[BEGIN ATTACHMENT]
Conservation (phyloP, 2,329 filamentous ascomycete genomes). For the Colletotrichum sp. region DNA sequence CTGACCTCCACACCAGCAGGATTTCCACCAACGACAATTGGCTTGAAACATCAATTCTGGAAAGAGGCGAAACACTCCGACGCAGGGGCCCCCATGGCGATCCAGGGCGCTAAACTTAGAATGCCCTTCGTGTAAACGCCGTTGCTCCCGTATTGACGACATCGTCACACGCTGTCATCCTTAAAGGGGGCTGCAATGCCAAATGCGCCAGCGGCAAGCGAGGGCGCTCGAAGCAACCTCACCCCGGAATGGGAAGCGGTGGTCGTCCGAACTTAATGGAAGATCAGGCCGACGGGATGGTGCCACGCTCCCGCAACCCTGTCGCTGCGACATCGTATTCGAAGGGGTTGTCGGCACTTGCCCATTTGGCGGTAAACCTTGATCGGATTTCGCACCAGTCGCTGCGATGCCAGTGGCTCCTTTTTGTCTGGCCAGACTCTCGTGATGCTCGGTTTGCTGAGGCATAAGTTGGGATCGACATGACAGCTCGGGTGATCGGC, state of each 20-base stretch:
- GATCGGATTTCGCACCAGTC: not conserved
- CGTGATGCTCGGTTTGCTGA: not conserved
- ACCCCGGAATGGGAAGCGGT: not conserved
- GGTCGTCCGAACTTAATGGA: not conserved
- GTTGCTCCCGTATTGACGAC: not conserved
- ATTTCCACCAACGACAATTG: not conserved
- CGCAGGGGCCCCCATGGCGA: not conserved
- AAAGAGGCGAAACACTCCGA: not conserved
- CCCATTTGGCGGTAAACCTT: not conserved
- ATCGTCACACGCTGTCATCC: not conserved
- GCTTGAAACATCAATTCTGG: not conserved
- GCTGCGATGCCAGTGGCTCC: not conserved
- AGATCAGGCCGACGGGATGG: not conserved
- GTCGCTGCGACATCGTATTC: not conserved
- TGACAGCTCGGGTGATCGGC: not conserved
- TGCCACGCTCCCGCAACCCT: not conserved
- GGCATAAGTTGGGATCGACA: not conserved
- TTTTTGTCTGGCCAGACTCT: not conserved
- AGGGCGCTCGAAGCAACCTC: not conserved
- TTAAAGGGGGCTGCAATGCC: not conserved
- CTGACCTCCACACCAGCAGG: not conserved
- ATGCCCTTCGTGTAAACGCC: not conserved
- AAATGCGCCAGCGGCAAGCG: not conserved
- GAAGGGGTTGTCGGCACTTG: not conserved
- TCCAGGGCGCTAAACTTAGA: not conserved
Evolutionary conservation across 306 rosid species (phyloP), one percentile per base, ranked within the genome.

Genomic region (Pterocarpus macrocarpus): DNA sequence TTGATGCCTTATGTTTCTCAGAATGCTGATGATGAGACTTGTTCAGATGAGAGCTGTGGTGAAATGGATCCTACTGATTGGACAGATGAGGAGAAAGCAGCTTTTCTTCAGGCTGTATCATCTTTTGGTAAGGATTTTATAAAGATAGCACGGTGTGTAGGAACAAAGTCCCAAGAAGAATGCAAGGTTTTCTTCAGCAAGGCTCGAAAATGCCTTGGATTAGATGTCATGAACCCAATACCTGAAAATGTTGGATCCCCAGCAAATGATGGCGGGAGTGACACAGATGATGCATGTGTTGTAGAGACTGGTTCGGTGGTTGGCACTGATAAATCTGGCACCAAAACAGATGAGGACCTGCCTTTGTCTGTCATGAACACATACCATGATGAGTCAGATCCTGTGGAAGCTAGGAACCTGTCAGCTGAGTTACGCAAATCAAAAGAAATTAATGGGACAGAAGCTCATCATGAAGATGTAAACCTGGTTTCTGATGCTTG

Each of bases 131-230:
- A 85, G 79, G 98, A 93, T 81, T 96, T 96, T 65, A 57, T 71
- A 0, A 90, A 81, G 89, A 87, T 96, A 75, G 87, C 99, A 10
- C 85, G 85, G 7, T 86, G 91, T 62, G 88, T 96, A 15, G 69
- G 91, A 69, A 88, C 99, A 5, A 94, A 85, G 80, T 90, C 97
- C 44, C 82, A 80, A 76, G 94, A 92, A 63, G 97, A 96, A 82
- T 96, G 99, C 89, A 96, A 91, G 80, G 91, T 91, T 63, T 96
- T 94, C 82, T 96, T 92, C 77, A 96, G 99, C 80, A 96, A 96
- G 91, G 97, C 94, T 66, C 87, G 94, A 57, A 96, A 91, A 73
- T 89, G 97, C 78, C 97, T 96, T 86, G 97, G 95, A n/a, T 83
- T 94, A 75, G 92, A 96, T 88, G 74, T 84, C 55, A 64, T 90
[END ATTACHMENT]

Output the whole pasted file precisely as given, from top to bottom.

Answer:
Conservation (phyloP, 2,329 filamentous ascomycete genomes). For the Colletotrichum sp. region DNA sequence CTGACCTCCACACCAGCAGGATTTCCACCAACGACAATTGGCTTGAAACATCAATTCTGGAAAGAGGCGAAACACTCCGACGCAGGGGCCCCCATGGCGATCCAGGGCGCTAAACTTAGAATGCCCTTCGTGTAAACGCCGTTGCTCCCGTATTGACGACATCGTCACACGCTGTCATCCTTAAAGGGGGCTGCAATGCCAAATGCGCCAGCGGCAAGCGAGGGCGCTCGAAGCAACCTCACCCCGGAATGGGAAGCGGTGGTCGTCCGAACTTAATGGAAGATCAGGCCGACGGGATGGTGCCACGCTCCCGCAACCCTGTCGCTGCGACATCGTATTCGAAGGGGTTGTCGGCACTTGCCCATTTGGCGGTAAACCTTGATCGGATTTCGCACCAGTCGCTGCGATGCCAGTGGCTCCTTTTTGTCTGGCCAGACTCTCGTGATGCTCGGTTTGCTGAGGCATAAGTTGGGATCGACATGACAGCTCGGGTGATCGGC, state of each 20-base stretch:
- GATCGGATTTCGCACCAGTC: not conserved
- CGTGATGCTCGGTTTGCTGA: not conserved
- ACCCCGGAATGGGAAGCGGT: not conserved
- GGTCGTCCGAACTTAATGGA: not conserved
- GTTGCTCCCGTATTGACGAC: not conserved
- ATTTCCACCAACGACAATTG: not conserved
- CGCAGGGGCCCCCATGGCGA: not conserved
- AAAGAGGCGAAACACTCCGA: not conserved
- CCCATTTGGCGGTAAACCTT: not conserved
- ATCGTCACACGCTGTCATCC: not conserved
- GCTTGAAACATCAATTCTGG: not conserved
- GCTGCGATGCCAGTGGCTCC: not conserved
- AGATCAGGCCGACGGGATGG: not conserved
- GTCGCTGCGACATCGTATTC: not conserved
- TGACAGCTCGGGTGATCGGC: not conserved
- TGCCACGCTCCCGCAACCCT: not conserved
- GGCATAAGTTGGGATCGACA: not conserved
- TTTTTGTCTGGCCAGACTCT: not conserved
- AGGGCGCTCGAAGCAACCTC: not conserved
- TTAAAGGGGGCTGCAATGCC: not conserved
- CTGACCTCCACACCAGCAGG: not conserved
- ATGCCCTTCGTGTAAACGCC: not conserved
- AAATGCGCCAGCGGCAAGCG: not conserved
- GAAGGGGTTGTCGGCACTTG: not conserved
- TCCAGGGCGCTAAACTTAGA: not conserved
Evolutionary conservation across 306 rosid species (phyloP), one percentile per base, ranked within the genome.

Genomic region (Pterocarpus macrocarpus): DNA sequence TTGATGCCTTATGTTTCTCAGAATGCTGATGATGAGACTTGTTCAGATGAGAGCTGTGGTGAAATGGATCCTACTGATTGGACAGATGAGGAGAAAGCAGCTTTTCTTCAGGCTGTATCATCTTTTGGTAAGGATTTTATAAAGATAGCACGGTGTGTAGGAACAAAGTCCCAAGAAGAATGCAAGGTTTTCTTCAGCAAGGCTCGAAAATGCCTTGGATTAGATGTCATGAACCCAATACCTGAAAATGTTGGATCCCCAGCAAATGATGGCGGGAGTGACACAGATGATGCATGTGTTGTAGAGACTGGTTCGGTGGTTGGCACTGATAAATCTGGCACCAAAACAGATGAGGACCTGCCTTTGTCTGTCATGAACACATACCATGATGAGTCAGATCCTGTGGAAGCTAGGAACCTGTCAGCTGAGTTACGCAAATCAAAAGAAATTAATGGGACAGAAGCTCATCATGAAGATGTAAACCTGGTTTCTGATGCTTG

Each of bases 131-230:
- A 85, G 79, G 98, A 93, T 81, T 96, T 96, T 65, A 57, T 71
- A 0, A 90, A 81, G 89, A 87, T 96, A 75, G 87, C 99, A 10
- C 85, G 85, G 7, T 86, G 91, T 62, G 88, T 96, A 15, G 69
- G 91, A 69, A 88, C 99, A 5, A 94, A 85, G 80, T 90, C 97
- C 44, C 82, A 80, A 76, G 94, A 92, A 63, G 97, A 96, A 82
- T 96, G 99, C 89, A 96, A 91, G 80, G 91, T 91, T 63, T 96
- T 94, C 82, T 96, T 92, C 77, A 96, G 99, C 80, A 96, A 96
- G 91, G 97, C 94, T 66, C 87, G 94, A 57, A 96, A 91, A 73
- T 89, G 97, C 78, C 97, T 96, T 86, G 97, G 95, A n/a, T 83
- T 94, A 75, G 92, A 96, T 88, G 74, T 84, C 55, A 64, T 90